It’s possible this is due to some sort of loophole in Iowa’s law, but let’s just keep pretending that Iowa is progressive, ok?

The hardest part of planning a lesbian wedding? Finding a venue that was inclusive.

As most LGBTQ+ couples must, Becky and Annie started contacting potential venues to check availability and leading with the question, “Are you gay friendly?”

Some never responded at all. Some were happy to have them, but too expensive. And one outright denied them with the line, “We’d love to have you, but it’s against our values.”

Finally, they settled on a winery in Defiance, MO. A friend was a frequent visitor and connected with the owner, who was more than happy to have them.

Second hardest part: whittling down the guest list.

Let’s be real: this is hard as fuck for everyone.

The easiest thing? Making a playlist.

Annie was on the dance floor all night long. The day before the wedding, she told Becky, “If you want to talk to people, that’s fine, talk to people — but just so you know, I will on the dance floor. If they want to talk to me, that’s where they can find me.”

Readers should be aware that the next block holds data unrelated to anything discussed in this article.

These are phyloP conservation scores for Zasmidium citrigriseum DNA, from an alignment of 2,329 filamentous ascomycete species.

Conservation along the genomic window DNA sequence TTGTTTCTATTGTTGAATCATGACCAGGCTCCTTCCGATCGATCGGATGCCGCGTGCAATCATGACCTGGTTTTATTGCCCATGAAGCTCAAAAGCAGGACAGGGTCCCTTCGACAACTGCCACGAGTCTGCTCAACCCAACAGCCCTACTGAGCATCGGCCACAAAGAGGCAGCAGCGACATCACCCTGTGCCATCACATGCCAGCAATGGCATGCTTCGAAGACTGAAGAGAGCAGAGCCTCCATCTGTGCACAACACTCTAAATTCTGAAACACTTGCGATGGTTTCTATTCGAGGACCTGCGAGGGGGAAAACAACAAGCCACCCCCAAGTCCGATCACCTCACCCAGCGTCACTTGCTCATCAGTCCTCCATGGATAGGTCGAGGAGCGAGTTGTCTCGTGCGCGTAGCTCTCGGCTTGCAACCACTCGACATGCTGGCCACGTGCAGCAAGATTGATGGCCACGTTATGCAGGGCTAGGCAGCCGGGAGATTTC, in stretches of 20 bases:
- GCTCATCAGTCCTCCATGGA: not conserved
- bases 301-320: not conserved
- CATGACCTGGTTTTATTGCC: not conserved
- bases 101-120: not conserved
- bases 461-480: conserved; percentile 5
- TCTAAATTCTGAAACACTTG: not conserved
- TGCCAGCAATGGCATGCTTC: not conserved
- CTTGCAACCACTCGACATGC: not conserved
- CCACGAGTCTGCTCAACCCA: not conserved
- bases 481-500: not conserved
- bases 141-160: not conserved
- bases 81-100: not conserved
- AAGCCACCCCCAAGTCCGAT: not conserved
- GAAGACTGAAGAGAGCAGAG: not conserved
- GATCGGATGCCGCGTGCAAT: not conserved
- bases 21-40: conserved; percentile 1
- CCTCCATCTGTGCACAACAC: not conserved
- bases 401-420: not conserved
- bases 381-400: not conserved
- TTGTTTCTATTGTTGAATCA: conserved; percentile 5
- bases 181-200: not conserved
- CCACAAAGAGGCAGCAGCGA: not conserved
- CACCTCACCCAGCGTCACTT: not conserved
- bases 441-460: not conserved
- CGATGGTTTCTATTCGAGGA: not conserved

The rest of the plans were fairly easy, too. They didn’t care too much about the details and entrusted a lot of the choices to their friends and family.

Iowa: It’s really the place to party.

They did end up taking a trip to Iowa the month before the wedding to make it legal, though it wasn’t on the Marriage Equality Bus. They drove up, went to the one gay bar in Iowa city, went to the courthouse the next day, and got married.

We think they should go for an anniversary trip every year. Amanda’s considering it for her next vacation.

We’re gonna take this show on the road to one gay bar in every state. Maybe. Someday.

Do you have a gay bar in your state? Email us and tell us what it is. Maybe we’ll come drink with you.